“Life is trouble. Only death is not. To be alive is to undo your belt and look for trouble.” Nikos Kazantzakis
OFF THE CHAIN
In Livaudais’ Brooklyn apartment (which doubles as Telepathe’s rehearsal space) there is plenty of traditional musical equipment—drums, large speakers, old guitars—but Livaudis and Gangnes focus on the iBook on the coffee table. They have an M-Audio keyboard hooked up to it and are running the program Logic. That combination gives them, essentially, access to every synthesizer ever, and as a companion, various filters to bend and pitch each note. They have a myriad of different drum options (including, through a connection, a bank of samples from a well-known Southern crunk producer). All told, each Telepathe song has about a hundred different tracks of squawk and smack, tirelessly tested through trial and error. After the basics of a song are mapped out in Logic, they bounce those files into Ableton Live, where they double all the drums so they sound less computer-generated. Then they triple them by recording live ones atop the finished electronic files. It’s modern band practice—seated in front of a laptop with braids of tangled wires, each connecting a new possibility—because, really, does Brooklyn need another regular rock band?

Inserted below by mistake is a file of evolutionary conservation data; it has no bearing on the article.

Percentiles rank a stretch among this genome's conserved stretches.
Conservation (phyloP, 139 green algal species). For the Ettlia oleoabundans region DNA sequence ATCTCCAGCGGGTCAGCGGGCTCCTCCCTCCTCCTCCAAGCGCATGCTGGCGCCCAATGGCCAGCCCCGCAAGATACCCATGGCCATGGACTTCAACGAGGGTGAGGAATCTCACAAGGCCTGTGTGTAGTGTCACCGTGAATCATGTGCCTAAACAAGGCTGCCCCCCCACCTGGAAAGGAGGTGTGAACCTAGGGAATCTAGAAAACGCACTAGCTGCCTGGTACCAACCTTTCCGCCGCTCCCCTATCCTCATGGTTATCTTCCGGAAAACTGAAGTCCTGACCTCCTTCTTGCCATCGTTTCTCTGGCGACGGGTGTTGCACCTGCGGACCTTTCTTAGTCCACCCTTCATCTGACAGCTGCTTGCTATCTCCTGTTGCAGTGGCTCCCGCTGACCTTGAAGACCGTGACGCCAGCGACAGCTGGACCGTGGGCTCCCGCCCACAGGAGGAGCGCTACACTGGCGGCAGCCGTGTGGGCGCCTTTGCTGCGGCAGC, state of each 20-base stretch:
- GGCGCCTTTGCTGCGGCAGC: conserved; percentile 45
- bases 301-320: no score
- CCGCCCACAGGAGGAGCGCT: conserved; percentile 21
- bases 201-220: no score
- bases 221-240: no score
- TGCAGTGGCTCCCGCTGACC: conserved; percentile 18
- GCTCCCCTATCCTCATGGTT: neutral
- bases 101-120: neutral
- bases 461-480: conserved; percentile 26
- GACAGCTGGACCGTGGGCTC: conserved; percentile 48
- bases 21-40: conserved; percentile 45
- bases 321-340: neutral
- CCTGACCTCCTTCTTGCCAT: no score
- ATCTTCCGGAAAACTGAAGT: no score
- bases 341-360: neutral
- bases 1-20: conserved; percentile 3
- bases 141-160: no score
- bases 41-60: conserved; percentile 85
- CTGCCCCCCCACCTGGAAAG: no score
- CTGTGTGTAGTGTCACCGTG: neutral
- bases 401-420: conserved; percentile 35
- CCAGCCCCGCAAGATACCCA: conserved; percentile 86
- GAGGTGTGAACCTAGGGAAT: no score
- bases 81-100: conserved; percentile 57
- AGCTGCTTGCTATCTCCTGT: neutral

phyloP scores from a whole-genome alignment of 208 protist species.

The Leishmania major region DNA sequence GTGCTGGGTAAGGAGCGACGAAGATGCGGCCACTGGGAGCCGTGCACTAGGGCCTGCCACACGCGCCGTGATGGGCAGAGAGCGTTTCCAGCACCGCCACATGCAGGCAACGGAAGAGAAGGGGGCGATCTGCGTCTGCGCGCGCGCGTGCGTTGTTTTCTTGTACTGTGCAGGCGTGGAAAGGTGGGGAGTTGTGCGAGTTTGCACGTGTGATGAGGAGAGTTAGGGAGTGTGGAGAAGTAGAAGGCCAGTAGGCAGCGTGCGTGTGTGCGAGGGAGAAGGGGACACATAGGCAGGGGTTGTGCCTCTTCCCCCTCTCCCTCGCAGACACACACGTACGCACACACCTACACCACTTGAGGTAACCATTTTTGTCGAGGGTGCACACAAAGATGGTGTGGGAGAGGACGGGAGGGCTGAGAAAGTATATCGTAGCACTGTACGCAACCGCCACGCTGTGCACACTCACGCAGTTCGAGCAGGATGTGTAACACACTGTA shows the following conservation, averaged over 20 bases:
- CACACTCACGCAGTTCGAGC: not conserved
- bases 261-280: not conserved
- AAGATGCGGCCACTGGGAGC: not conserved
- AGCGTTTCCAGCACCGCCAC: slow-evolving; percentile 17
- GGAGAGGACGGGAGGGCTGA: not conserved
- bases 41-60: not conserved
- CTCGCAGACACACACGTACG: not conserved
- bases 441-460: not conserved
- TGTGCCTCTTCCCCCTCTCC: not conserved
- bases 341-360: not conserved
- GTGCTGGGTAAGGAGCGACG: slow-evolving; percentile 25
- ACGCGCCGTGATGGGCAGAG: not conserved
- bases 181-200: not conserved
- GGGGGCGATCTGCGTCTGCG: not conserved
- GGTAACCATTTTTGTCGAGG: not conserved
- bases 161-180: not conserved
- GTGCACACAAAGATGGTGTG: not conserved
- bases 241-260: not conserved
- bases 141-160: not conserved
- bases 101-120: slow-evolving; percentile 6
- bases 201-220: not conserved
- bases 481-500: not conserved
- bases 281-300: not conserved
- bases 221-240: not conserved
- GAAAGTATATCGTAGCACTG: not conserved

I don’t really do it song by song, and even though I knew there was obviously an underlying concept occurring, it was very much just whenever I had time to write I’d just quickly steal a moment. I usually write at home, in my bed with my headphones, and I have a sequencer machine. So, I do, like, “Daniel”, you know, I start with a beat, and then the DO-DO, da-DO-DO, da-DOO-DO, da-DO-DO [singing], like the bassline, put the choir part in, then I’ll work out the vocal melody. And so I either write on piano or on my little machine where I’ll do all the elements of the song. So what you’re left with is a mixture between kind of piano-based songs and then like more electronic-based songs. And then we flesh those out and work on those and I’ll bring people in to play certain aspects of them, but I have a really strong kind of vision and idea just from the demo stage. By the end of it, when I looked at it, I was like, “Ah, OK, there’s like a story here,” which I kind of knew would be there, but I didn’t realize it was such a concept album.